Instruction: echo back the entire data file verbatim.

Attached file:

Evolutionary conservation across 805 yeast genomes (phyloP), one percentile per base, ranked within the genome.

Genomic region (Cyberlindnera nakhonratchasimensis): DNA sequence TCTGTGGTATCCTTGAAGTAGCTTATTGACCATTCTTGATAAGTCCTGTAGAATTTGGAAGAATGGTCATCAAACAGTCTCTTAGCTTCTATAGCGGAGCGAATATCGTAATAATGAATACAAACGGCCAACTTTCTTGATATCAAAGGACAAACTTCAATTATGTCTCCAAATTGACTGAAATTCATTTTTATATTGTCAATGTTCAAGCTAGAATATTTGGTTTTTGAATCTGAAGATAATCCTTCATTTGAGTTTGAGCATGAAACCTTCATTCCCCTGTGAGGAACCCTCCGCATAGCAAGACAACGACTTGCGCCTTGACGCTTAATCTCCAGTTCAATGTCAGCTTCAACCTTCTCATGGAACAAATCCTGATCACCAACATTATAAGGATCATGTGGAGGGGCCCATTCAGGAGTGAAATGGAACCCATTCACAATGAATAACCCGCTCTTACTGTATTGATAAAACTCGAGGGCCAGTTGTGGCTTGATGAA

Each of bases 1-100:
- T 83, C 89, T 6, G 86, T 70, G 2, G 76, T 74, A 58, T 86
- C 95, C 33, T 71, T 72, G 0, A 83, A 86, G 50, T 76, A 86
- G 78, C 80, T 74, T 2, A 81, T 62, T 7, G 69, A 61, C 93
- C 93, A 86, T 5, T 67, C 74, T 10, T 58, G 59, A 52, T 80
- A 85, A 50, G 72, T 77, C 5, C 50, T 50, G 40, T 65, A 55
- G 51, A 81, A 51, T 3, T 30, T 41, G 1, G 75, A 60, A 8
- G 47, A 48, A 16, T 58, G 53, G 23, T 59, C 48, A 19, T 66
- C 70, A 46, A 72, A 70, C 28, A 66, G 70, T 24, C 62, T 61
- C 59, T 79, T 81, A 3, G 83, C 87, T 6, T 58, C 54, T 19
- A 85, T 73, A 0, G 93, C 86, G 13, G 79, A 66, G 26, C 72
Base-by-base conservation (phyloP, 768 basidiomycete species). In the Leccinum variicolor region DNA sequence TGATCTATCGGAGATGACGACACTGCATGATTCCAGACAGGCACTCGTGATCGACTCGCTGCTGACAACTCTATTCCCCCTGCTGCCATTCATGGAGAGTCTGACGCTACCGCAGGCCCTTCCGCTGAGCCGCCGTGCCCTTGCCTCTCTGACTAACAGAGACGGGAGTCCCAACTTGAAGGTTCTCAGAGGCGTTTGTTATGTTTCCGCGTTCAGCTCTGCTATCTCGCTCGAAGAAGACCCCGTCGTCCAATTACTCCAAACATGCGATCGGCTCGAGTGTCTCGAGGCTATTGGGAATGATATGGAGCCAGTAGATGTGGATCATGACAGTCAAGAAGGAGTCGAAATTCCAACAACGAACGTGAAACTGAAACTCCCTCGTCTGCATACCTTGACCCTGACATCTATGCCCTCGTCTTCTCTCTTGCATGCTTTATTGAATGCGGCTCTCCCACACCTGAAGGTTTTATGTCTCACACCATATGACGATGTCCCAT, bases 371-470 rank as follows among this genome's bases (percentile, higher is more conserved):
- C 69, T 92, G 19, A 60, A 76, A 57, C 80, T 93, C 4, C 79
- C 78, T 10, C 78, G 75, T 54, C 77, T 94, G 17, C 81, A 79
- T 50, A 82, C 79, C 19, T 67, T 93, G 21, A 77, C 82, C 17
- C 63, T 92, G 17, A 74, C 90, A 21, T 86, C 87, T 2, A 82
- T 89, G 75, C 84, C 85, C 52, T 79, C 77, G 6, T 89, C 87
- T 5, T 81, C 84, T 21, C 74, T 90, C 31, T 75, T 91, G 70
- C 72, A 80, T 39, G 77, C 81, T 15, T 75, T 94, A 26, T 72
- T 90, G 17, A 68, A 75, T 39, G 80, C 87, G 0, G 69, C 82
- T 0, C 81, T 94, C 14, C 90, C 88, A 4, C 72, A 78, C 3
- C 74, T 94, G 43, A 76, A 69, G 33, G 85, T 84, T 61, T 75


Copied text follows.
Evolutionary conservation across 805 yeast genomes (phyloP), one percentile per base, ranked within the genome.

Genomic region (Cyberlindnera nakhonratchasimensis): DNA sequence TCTGTGGTATCCTTGAAGTAGCTTATTGACCATTCTTGATAAGTCCTGTAGAATTTGGAAGAATGGTCATCAAACAGTCTCTTAGCTTCTATAGCGGAGCGAATATCGTAATAATGAATACAAACGGCCAACTTTCTTGATATCAAAGGACAAACTTCAATTATGTCTCCAAATTGACTGAAATTCATTTTTATATTGTCAATGTTCAAGCTAGAATATTTGGTTTTTGAATCTGAAGATAATCCTTCATTTGAGTTTGAGCATGAAACCTTCATTCCCCTGTGAGGAACCCTCCGCATAGCAAGACAACGACTTGCGCCTTGACGCTTAATCTCCAGTTCAATGTCAGCTTCAACCTTCTCATGGAACAAATCCTGATCACCAACATTATAAGGATCATGTGGAGGGGCCCATTCAGGAGTGAAATGGAACCCATTCACAATGAATAACCCGCTCTTACTGTATTGATAAAACTCGAGGGCCAGTTGTGGCTTGATGAA

Each of bases 1-100:
- T 83, C 89, T 6, G 86, T 70, G 2, G 76, T 74, A 58, T 86
- C 95, C 33, T 71, T 72, G 0, A 83, A 86, G 50, T 76, A 86
- G 78, C 80, T 74, T 2, A 81, T 62, T 7, G 69, A 61, C 93
- C 93, A 86, T 5, T 67, C 74, T 10, T 58, G 59, A 52, T 80
- A 85, A 50, G 72, T 77, C 5, C 50, T 50, G 40, T 65, A 55
- G 51, A 81, A 51, T 3, T 30, T 41, G 1, G 75, A 60, A 8
- G 47, A 48, A 16, T 58, G 53, G 23, T 59, C 48, A 19, T 66
- C 70, A 46, A 72, A 70, C 28, A 66, G 70, T 24, C 62, T 61
- C 59, T 79, T 81, A 3, G 83, C 87, T 6, T 58, C 54, T 19
- A 85, T 73, A 0, G 93, C 86, G 13, G 79, A 66, G 26, C 72
Base-by-base conservation (phyloP, 768 basidiomycete species). In the Leccinum variicolor region DNA sequence TGATCTATCGGAGATGACGACACTGCATGATTCCAGACAGGCACTCGTGATCGACTCGCTGCTGACAACTCTATTCCCCCTGCTGCCATTCATGGAGAGTCTGACGCTACCGCAGGCCCTTCCGCTGAGCCGCCGTGCCCTTGCCTCTCTGACTAACAGAGACGGGAGTCCCAACTTGAAGGTTCTCAGAGGCGTTTGTTATGTTTCCGCGTTCAGCTCTGCTATCTCGCTCGAAGAAGACCCCGTCGTCCAATTACTCCAAACATGCGATCGGCTCGAGTGTCTCGAGGCTATTGGGAATGATATGGAGCCAGTAGATGTGGATCATGACAGTCAAGAAGGAGTCGAAATTCCAACAACGAACGTGAAACTGAAACTCCCTCGTCTGCATACCTTGACCCTGACATCTATGCCCTCGTCTTCTCTCTTGCATGCTTTATTGAATGCGGCTCTCCCACACCTGAAGGTTTTATGTCTCACACCATATGACGATGTCCCAT, bases 371-470 rank as follows among this genome's bases (percentile, higher is more conserved):
- C 69, T 92, G 19, A 60, A 76, A 57, C 80, T 93, C 4, C 79
- C 78, T 10, C 78, G 75, T 54, C 77, T 94, G 17, C 81, A 79
- T 50, A 82, C 79, C 19, T 67, T 93, G 21, A 77, C 82, C 17
- C 63, T 92, G 17, A 74, C 90, A 21, T 86, C 87, T 2, A 82
- T 89, G 75, C 84, C 85, C 52, T 79, C 77, G 6, T 89, C 87
- T 5, T 81, C 84, T 21, C 74, T 90, C 31, T 75, T 91, G 70
- C 72, A 80, T 39, G 77, C 81, T 15, T 75, T 94, A 26, T 72
- T 90, G 17, A 68, A 75, T 39, G 80, C 87, G 0, G 69, C 82
- T 0, C 81, T 94, C 14, C 90, C 88, A 4, C 72, A 78, C 3
- C 74, T 94, G 43, A 76, A 69, G 33, G 85, T 84, T 61, T 75